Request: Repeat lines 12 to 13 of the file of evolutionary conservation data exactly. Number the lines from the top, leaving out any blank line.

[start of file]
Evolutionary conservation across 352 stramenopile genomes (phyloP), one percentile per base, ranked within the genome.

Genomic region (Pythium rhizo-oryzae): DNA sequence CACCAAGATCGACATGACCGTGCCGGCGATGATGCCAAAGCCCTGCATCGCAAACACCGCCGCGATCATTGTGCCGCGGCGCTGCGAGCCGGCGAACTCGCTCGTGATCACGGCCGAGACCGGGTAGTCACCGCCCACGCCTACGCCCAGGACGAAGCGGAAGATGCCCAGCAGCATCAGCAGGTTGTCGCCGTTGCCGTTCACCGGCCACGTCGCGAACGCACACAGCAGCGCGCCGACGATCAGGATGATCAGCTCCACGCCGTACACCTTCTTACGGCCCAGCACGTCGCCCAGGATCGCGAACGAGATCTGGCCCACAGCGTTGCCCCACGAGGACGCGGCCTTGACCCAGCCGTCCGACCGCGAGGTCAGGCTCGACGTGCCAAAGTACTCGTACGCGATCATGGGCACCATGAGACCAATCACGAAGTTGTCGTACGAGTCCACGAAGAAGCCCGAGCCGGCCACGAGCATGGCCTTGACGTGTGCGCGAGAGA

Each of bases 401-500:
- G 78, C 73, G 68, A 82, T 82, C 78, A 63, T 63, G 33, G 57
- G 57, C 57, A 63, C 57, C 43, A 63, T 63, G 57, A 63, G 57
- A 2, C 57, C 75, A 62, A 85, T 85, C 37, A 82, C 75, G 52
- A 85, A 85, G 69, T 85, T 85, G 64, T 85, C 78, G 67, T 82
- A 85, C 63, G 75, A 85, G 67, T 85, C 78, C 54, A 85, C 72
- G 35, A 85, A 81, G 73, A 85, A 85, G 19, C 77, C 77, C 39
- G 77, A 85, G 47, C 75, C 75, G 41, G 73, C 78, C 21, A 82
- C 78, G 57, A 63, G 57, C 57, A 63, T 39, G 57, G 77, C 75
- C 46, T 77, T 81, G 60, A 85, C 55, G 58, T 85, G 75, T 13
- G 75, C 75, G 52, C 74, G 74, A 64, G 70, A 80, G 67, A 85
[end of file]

- C 46, T 77, T 81, G 60, A 85, C 55, G 58, T 85, G 75, T 13
- G 75, C 75, G 52, C 74, G 74, A 64, G 70, A 80, G 67, A 85